Over the past 20 years, a series of events starting with the bursting of the internet bubble led to the unprecedented environment we find ourselves in today. We started with “The Great Internet Bubble” followed by “The Great Housing Bubble” then “The Great Credit Bubble” then “The Great Commodities Bubble,” resulting in “The Great Recession,” and subsequently pushing the Fed to embark on the “The Great Monetary Ease.” This unique period has left us with multiple extremes that will likely normalize in the 2020s. These previous bubbles and subsequent extremes will ultimately result in “The Great Normalization.” Many investors will be dramatically misallocated when the normalization begins.
Let’s begin with a review of the events that led to our environment today. In many ways, it all began with the internet bubble – a once in a generation, massive, investment asset bubble. Due to the irrational fear of missing out on investing in world changing technology, the technology focused Nasdaq Composite Index (IXIC) rose from a price of 1,100 to over 5,000 in three short years – an annualized return of nearly 65%. However, once the bubble burst at a valuation of over 150 times earnings, the Nasdaq fell over 80% back down to 1,100 in a mere three years – an unenjoyable round trip.
The bursting of the internet bubble was so large that it caused a recession. After delivering staggering GDP growth of 7% at the internet bubble peak in the fourth quarter of 1999, U.S. GDP growth fell to nearly zero just a few quarters later, and was negative by the first quarter of 2001. A major recession was only avoided because the Federal Reserve instituted very easy monetary policy by aggressively and methodically cutting the Fed Funds rate from 6.50% to 1.75% in less than a year, then later reducing the rate further to 1.00% in 2003.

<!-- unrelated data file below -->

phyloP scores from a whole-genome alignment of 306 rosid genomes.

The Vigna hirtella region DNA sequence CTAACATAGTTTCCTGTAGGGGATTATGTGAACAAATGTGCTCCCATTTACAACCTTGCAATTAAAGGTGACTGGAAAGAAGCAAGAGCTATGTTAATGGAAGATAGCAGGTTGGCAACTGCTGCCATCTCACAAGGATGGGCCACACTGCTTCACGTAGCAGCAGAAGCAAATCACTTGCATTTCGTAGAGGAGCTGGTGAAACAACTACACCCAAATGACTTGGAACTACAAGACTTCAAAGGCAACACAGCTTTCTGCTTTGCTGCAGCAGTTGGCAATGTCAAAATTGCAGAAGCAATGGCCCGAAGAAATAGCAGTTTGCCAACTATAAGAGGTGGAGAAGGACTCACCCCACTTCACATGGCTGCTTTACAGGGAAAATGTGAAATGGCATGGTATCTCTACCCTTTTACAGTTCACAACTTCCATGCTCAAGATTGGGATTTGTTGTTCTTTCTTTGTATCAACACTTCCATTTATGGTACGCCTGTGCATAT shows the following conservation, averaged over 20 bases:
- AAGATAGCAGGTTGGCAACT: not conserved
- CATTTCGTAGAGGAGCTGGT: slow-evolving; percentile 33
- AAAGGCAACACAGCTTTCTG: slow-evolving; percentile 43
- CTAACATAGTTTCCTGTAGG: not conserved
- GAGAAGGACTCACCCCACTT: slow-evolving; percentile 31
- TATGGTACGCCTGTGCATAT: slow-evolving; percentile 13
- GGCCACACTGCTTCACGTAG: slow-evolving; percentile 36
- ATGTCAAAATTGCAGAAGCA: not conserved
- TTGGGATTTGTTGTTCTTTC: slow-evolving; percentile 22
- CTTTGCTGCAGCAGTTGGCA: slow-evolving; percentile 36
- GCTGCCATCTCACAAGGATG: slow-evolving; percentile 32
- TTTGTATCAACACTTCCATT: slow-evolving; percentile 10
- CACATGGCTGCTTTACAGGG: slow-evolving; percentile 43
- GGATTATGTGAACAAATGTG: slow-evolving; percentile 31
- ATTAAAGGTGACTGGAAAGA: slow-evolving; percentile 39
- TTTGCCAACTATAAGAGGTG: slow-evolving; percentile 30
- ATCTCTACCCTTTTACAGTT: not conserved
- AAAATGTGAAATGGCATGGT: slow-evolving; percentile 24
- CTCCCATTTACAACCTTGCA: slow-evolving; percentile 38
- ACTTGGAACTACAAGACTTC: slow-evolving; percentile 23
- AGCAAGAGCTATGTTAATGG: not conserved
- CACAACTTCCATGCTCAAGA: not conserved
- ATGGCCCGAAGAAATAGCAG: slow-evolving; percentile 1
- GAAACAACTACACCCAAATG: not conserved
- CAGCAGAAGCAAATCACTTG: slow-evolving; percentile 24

The aggressive action from the Federal Reserve ended up becoming a main driver of the events that caused an unprecedented triple bubble implosion and “The Great Recession.” After the Fed significantly reduced the Fed Funds rate to 1.00%, they kept rates extremely low even as the economy recovered. By the middle of 2004, the recession was over but the Fed Funds rate had barely moved. This extended easy money policy ended up helping to cause three additional bubbles which popped in 2005 through 2008.
First, the largest housing bubble the nation has ever seen was caused by the combination of easy money, low interest rates, and easy credit. Consumers took advantage of low interest rates and very easy credit terms to purchase homes, in many cases well outside their affordability range. During 2003-2005, home prices, which typically rise 5% per year or so over the long-term, were rising at a 15-20% annual pace in many markets. Ultimately, the housing bubble burst, along with most homebuilding stocks falling as much as 85%.
Second, the stock market bubble was driven by an unstainable growth in consumer debt. Consumers not only increased their debt in the form of a home mortgage, but they also borrowed heavily to furnish the home, buy a new car, truck, boat, RV, jet ski, second home, or third home. At the peak, household debt as a percent of average income rose from a relatively high level of about 80% in 1999, to over 120% by the time the stock market collapsed under the weight of the bubbles and debt – the dollar amount of debt more than doubled in the U.S.
Third, a final asset bubble was created in the form of natural resources. This bubble was fueled by the combination of easy money, a U.S. dollar that fell about 40% over a six-year period, and immense construction growth in Asia. By the time the global economic growth slowed and the U.S. dollar bottomed, natural resources entered a bear market which would result in an over 70% fall. The following chart depicts this triple bubble implosion.